About the Project
Ladino was our inspiration
This exhibition was inspired by a Ladino refran, or proverb: De la fasha asta la mortaja (“From the cradle to the grave”). Translated literally, this idiomatic expression calls to mind two garments that wrap around a person at the beginning and end of his or her life: the fasha, or swaddling cloth, greets a newborn as they arrive in this world; the mortaja, or burial shroud, envelopes them as they depart. De la fasha asta la mortaja encapsulates the life cycle because the two garments — the swaddling cloth and the shroud — symbolize the beginning and the end. In our exhibition you will learn more about both of those garments and the traditions that accompanied them.
Your questions were our motivation
As a growing resource for the preservation of Ladino language and Sephardic Jewish culture from the Ottoman Empire, the University of Washington’s Sephardic Studies Program, housed in the Henry M. Jackson School for International Studies’ Stroum Center for Jewish Studies, has received many inquiries over the years from scholars, students, and the general public all over the world who seek to recuperate Sephardic traditions, to document them for study, and even to reactivate them, adapt them, and incorporate them into their own lives. We thus undertook this project as a way to respond to these questions in a format that would also anticipate the needs and interests of our many audiences.
Your artifacts were our resources
Building this exhibit involved careful research, observation, and reflection. Using materials from the Sephardic Studies Digital Collection, we discovered that life cycle traditions among Sepharadim not only varied among communities, but also experienced dramatic transformations across time and space, especially from the Ottoman Empire to here in the Pacific Northwest. In many cases, we noticed discrepancies between what people today presume to be uniform, static Jewish “traditions” and the multiplicity of practices developed and transformed over the generations by Ottoman Jewish communities and their diasporic offshoots — including here in Seattle.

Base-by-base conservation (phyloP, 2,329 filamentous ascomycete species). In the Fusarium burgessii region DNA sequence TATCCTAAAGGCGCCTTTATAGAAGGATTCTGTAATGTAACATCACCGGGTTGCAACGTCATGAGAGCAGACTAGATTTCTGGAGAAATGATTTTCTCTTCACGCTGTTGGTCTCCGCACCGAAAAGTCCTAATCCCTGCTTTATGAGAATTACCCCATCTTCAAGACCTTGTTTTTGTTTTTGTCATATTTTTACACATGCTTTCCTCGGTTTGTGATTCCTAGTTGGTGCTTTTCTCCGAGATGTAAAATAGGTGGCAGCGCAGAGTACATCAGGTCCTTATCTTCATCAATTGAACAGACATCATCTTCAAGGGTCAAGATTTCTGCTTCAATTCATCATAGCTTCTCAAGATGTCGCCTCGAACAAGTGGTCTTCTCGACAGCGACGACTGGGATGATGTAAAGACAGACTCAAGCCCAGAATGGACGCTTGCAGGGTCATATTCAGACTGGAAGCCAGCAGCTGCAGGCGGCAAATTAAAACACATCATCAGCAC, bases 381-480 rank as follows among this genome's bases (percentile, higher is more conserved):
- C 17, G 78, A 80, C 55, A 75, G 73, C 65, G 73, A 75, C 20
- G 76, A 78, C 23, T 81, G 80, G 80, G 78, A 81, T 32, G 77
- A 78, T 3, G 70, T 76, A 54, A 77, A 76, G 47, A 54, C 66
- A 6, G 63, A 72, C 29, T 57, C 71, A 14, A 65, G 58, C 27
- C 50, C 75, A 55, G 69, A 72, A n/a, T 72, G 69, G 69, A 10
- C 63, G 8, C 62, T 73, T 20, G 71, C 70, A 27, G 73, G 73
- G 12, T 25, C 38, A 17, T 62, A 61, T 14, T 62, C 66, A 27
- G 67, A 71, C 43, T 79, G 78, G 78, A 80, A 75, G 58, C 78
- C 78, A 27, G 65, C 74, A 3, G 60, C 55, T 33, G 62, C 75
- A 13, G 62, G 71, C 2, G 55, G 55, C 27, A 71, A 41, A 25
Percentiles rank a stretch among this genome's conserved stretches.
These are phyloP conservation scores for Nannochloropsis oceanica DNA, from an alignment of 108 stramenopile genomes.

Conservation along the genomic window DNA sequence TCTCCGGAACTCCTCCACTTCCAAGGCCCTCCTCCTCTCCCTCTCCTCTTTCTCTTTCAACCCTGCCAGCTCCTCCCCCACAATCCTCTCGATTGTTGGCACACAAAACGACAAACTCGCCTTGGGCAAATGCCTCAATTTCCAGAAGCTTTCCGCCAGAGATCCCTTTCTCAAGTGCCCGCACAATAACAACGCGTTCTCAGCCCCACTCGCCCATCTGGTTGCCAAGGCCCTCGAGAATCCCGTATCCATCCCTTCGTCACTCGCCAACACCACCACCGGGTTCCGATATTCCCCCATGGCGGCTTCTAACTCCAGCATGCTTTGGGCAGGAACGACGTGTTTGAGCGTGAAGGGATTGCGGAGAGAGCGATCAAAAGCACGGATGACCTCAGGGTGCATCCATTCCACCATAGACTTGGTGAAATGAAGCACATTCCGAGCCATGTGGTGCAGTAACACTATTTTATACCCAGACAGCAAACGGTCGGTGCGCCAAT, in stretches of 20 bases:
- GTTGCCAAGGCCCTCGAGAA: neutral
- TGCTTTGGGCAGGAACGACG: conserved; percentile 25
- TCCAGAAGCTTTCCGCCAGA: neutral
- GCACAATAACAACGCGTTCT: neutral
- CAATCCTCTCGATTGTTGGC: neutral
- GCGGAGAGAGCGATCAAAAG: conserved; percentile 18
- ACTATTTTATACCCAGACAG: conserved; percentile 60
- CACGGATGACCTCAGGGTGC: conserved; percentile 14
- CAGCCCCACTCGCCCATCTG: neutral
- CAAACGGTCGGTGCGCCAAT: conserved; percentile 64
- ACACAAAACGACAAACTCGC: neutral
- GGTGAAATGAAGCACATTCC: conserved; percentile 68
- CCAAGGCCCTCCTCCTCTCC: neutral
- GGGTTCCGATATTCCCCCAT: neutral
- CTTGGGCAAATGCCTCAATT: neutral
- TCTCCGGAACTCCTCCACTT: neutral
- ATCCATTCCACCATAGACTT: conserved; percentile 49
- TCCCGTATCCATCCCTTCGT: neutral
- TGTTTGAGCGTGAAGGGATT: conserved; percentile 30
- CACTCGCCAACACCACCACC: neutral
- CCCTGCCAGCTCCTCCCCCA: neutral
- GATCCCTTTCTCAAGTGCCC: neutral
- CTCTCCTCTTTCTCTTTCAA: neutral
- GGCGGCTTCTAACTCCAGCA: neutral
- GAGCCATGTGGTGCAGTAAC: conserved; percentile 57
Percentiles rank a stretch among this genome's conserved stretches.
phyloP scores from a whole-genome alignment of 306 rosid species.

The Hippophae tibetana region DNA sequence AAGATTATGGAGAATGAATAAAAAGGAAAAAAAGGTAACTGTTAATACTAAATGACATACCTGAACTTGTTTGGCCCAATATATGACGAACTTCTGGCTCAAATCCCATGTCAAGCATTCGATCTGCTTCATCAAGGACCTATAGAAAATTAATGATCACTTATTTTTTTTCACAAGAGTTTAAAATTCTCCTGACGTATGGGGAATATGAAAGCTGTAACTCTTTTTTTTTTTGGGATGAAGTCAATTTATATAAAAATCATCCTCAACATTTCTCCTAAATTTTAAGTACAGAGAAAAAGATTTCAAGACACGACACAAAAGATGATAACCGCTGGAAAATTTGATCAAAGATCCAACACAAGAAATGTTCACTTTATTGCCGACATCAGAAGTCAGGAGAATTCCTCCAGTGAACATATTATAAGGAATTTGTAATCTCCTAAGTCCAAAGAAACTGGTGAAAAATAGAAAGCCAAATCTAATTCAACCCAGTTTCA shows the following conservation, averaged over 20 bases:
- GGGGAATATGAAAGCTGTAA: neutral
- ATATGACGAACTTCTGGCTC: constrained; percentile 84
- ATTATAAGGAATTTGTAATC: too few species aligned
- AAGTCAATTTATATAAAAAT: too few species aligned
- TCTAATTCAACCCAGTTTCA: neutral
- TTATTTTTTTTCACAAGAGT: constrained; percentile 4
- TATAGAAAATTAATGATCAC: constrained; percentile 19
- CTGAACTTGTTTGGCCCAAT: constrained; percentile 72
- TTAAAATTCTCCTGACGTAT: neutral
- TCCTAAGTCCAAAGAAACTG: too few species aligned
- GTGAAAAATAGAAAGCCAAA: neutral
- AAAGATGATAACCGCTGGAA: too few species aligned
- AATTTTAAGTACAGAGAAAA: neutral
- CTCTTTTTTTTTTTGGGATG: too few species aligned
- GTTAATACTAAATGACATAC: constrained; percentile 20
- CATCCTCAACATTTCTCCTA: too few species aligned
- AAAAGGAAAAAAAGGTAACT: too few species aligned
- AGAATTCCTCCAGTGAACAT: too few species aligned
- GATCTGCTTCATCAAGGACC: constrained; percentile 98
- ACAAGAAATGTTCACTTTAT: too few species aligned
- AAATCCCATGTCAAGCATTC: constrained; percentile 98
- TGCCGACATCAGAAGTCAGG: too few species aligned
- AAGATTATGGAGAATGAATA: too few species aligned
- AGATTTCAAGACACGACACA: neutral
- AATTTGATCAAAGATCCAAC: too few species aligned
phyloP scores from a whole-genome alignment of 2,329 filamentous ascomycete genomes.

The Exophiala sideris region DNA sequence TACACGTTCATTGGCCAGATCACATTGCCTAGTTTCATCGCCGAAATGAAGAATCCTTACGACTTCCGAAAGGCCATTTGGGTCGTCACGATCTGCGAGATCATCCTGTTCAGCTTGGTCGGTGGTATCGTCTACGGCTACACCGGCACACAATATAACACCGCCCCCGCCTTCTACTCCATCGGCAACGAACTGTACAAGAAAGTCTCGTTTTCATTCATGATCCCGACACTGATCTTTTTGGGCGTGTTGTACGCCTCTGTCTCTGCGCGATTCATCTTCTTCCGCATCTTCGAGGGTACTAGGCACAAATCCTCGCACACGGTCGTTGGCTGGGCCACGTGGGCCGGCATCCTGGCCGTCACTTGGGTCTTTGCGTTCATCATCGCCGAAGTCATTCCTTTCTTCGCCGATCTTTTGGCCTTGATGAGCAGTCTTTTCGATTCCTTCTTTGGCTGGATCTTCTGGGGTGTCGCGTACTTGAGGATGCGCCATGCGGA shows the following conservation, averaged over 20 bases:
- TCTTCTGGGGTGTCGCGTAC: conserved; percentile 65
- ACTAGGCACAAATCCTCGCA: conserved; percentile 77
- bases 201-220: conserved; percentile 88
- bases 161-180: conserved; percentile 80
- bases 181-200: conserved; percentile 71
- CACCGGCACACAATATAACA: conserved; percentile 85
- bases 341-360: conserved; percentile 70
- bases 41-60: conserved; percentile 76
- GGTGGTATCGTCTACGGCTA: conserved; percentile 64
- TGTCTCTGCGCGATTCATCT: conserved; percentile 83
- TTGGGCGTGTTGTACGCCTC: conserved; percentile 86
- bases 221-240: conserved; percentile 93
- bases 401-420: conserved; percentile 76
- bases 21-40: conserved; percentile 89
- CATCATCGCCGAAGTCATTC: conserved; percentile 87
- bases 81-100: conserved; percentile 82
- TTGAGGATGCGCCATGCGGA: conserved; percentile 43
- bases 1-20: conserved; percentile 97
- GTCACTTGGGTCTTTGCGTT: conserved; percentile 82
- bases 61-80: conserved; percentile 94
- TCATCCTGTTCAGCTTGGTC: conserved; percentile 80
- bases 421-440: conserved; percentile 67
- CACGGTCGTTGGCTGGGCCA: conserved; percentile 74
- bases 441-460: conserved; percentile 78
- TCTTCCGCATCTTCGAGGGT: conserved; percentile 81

We built this for you
We hope Sepharadim all over the world will be affirmed by our exhibit and use it as a platform for educating others about their own experiences with Sephardic life cycles. We also hope that for scholars, students, and the general public, our exhibit will broaden the scope of Jewish history; open conversations and encourage dialogue about the role of customs in other religions; and serve as an inspiration for how to preserve the stories of cultural communities around the world.
This exhibition was created in-house by our Sephardic Studies Program team. From web design to exhibit text; digitization to metadata creation; we are proud of our team's unique skills and tireless efforts to bring this project to fruition.
Dr. Devin E. Naar - Editor
Isaac Alhadeff Professor of Sephardic Studies and Sephardic Studies Program Chair
Makena Mezistrano - Exhibition content and web design
Sephardic Studies Program Assistant Director
Ty Alhadeff - Digitization and metadata
Special thanks to the University of Washington UX/UI consultants who offered critical guidance and tech support to ensure this exhibition was user-friendly and accessible.